Sharks Takeaways: What We Learned in San Jose's 4-1 Loss to Maple Leafs


Coming off of a convincing win on Thursday night against the Montreal Canadiens, the Sharks had momentum in their favor heading into their first meeting of the season with the Toronto Maple Leafs.

But Team Teal fell just short of sweeping through their back-to-back, giving up a goal late in the third frame and falling, in a 4-1 loss.

Here are three takeaways from Friday's game in Toronto:

On the back-to-back

Considering San Jose was playing their second straight night in a row, they didn't look too bad. After a dicey start in Toronto where the puck crossed the crease quite close to Martin Jones, the Sharks buckled down and did a better job taking the center of the ice away from the Leafs.

On the flip side, the Sharks' offense showed some signs of fatigue as the game went on. They had trouble generating offensive zone time and only put three shots on goal through the entire second stanza. That lack of energy, unfortunately, carried into the third and allowed Toronto to take over and score the go-ahead goal with less than ten minutes left to play.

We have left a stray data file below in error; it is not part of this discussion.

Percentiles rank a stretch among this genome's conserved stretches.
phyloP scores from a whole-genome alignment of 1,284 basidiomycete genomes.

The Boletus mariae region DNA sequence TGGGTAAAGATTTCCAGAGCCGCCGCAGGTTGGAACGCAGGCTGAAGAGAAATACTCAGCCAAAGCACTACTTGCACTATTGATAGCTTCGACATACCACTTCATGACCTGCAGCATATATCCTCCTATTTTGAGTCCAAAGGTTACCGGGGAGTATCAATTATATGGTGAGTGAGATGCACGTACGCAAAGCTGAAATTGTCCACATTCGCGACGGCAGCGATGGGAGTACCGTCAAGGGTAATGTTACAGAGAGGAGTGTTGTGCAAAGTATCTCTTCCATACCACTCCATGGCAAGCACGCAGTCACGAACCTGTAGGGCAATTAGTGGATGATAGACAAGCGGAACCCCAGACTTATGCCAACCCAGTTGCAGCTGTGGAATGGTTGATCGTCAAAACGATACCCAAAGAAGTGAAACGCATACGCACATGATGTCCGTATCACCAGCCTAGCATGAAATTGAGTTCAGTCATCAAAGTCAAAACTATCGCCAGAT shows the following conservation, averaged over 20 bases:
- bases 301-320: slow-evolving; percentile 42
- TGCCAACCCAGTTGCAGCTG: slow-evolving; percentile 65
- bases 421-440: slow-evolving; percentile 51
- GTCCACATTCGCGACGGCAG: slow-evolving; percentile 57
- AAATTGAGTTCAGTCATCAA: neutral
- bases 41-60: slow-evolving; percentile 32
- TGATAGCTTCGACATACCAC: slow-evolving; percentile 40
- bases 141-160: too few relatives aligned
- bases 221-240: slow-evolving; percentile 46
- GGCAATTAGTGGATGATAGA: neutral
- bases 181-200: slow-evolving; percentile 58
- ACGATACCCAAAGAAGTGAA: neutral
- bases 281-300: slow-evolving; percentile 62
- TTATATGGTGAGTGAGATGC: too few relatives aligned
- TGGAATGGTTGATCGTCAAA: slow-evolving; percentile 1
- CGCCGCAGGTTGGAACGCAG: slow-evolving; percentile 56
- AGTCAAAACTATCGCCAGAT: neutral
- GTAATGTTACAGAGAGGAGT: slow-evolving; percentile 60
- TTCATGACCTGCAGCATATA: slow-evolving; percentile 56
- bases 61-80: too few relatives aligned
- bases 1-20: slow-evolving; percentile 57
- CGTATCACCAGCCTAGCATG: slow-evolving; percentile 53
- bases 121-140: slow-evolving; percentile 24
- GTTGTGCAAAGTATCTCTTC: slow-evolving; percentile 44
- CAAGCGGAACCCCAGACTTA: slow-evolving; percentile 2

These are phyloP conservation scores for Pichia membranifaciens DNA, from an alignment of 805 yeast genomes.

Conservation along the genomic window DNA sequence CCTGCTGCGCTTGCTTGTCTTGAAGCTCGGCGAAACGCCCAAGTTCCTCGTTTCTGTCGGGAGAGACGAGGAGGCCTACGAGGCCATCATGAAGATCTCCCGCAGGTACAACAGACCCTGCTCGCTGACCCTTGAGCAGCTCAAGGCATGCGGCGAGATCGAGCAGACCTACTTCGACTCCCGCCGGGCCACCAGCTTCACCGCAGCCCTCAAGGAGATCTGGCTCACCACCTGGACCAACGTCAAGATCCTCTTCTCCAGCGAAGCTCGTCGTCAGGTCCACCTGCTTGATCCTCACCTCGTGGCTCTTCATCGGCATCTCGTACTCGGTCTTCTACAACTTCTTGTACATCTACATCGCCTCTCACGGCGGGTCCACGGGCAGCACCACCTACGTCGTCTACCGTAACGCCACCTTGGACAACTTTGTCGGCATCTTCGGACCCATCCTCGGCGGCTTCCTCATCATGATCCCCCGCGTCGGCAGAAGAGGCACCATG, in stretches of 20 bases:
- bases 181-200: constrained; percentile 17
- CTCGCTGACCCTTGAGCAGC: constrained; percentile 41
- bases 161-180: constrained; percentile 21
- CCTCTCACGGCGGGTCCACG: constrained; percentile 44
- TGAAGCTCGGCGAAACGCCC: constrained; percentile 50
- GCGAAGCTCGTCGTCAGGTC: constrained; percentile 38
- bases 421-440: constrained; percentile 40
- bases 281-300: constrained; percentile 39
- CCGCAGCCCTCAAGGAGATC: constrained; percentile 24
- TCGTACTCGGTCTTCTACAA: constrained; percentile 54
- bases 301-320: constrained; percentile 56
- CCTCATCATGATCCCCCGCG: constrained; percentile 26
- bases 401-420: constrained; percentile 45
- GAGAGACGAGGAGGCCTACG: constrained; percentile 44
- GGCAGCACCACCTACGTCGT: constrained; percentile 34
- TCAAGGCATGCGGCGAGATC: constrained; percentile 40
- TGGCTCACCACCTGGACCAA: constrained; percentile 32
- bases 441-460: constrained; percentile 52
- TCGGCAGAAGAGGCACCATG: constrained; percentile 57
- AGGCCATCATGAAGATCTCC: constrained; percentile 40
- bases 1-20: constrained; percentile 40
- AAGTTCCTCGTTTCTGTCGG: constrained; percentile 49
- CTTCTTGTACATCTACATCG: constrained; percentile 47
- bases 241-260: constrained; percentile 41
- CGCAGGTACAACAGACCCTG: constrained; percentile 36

Not that the Sharks ever don't need a stand-up performance from No.31, but they really needed it from him on Friday night since the rest of the team played the night before. Jones rose to the occasion for the vast majority of Friday's game, although he ran into trouble in the final few minutes.

Jones was, however, strong on the penalty kill -- which the Sharks needed since they started making regular trips to the sin bin in the second period. Even with the kill unit getting some o-zone time in the third period, San Jose's perfect PK wouldn't have been possible without Martin Jones.

Speaking of players playing in front of the goalie ...

Is the blue line about to get a personnel change?

San Jose's d-corps has, admittedly, done a better job when it has come to limiting turnovers and not letting the opposition skate freely into their zone. However, there are only a couple of defensemen who are making that turnaround possible, as Tim Heed played less than 10 minutes in Friday's game -- the second night in a row he has been limited.

With both Brent Burns and Erik Karlsson logging huge minutes so early in the season, San Jose needs more defensemen that can pick up some of that workload. With Radim Simek and Dalton Prout on the mend, it's looking more and more likely that Heed's days in the lineup are numbered.

Copyright C
Contact Us